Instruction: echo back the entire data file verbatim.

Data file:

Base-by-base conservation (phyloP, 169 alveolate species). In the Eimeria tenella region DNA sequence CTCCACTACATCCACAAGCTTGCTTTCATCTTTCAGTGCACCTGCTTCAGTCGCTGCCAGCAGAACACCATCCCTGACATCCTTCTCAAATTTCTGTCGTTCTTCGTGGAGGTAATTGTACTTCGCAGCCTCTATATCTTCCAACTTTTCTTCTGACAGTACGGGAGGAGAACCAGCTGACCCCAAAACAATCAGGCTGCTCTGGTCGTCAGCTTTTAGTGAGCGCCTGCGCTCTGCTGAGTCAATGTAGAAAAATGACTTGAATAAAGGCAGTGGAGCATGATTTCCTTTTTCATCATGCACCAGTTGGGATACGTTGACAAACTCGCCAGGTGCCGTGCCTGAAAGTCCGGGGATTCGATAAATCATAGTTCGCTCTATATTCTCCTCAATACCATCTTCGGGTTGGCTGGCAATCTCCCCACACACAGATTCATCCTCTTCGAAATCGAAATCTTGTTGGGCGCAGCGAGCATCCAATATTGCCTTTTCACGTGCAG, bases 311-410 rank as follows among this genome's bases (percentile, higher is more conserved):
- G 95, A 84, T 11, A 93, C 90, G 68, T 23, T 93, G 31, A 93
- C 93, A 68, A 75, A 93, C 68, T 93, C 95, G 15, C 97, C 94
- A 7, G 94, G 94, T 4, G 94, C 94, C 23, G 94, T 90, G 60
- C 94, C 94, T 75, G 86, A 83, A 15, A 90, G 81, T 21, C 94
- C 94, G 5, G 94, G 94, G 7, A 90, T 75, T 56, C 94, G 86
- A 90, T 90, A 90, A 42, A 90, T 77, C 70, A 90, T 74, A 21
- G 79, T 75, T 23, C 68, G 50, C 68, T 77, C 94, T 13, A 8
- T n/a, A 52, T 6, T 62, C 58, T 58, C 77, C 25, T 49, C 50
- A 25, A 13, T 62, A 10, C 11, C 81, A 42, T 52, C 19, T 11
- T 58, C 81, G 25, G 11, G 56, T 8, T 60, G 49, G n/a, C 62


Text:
Base-by-base conservation (phyloP, 169 alveolate species). In the Eimeria tenella region DNA sequence CTCCACTACATCCACAAGCTTGCTTTCATCTTTCAGTGCACCTGCTTCAGTCGCTGCCAGCAGAACACCATCCCTGACATCCTTCTCAAATTTCTGTCGTTCTTCGTGGAGGTAATTGTACTTCGCAGCCTCTATATCTTCCAACTTTTCTTCTGACAGTACGGGAGGAGAACCAGCTGACCCCAAAACAATCAGGCTGCTCTGGTCGTCAGCTTTTAGTGAGCGCCTGCGCTCTGCTGAGTCAATGTAGAAAAATGACTTGAATAAAGGCAGTGGAGCATGATTTCCTTTTTCATCATGCACCAGTTGGGATACGTTGACAAACTCGCCAGGTGCCGTGCCTGAAAGTCCGGGGATTCGATAAATCATAGTTCGCTCTATATTCTCCTCAATACCATCTTCGGGTTGGCTGGCAATCTCCCCACACACAGATTCATCCTCTTCGAAATCGAAATCTTGTTGGGCGCAGCGAGCATCCAATATTGCCTTTTCACGTGCAG, bases 311-410 rank as follows among this genome's bases (percentile, higher is more conserved):
- G 95, A 84, T 11, A 93, C 90, G 68, T 23, T 93, G 31, A 93
- C 93, A 68, A 75, A 93, C 68, T 93, C 95, G 15, C 97, C 94
- A 7, G 94, G 94, T 4, G 94, C 94, C 23, G 94, T 90, G 60
- C 94, C 94, T 75, G 86, A 83, A 15, A 90, G 81, T 21, C 94
- C 94, G 5, G 94, G 94, G 7, A 90, T 75, T 56, C 94, G 86
- A 90, T 90, A 90, A 42, A 90, T 77, C 70, A 90, T 74, A 21
- G 79, T 75, T 23, C 68, G 50, C 68, T 77, C 94, T 13, A 8
- T n/a, A 52, T 6, T 62, C 58, T 58, C 77, C 25, T 49, C 50
- A 25, A 13, T 62, A 10, C 11, C 81, A 42, T 52, C 19, T 11
- T 58, C 81, G 25, G 11, G 56, T 8, T 60, G 49, G n/a, C 62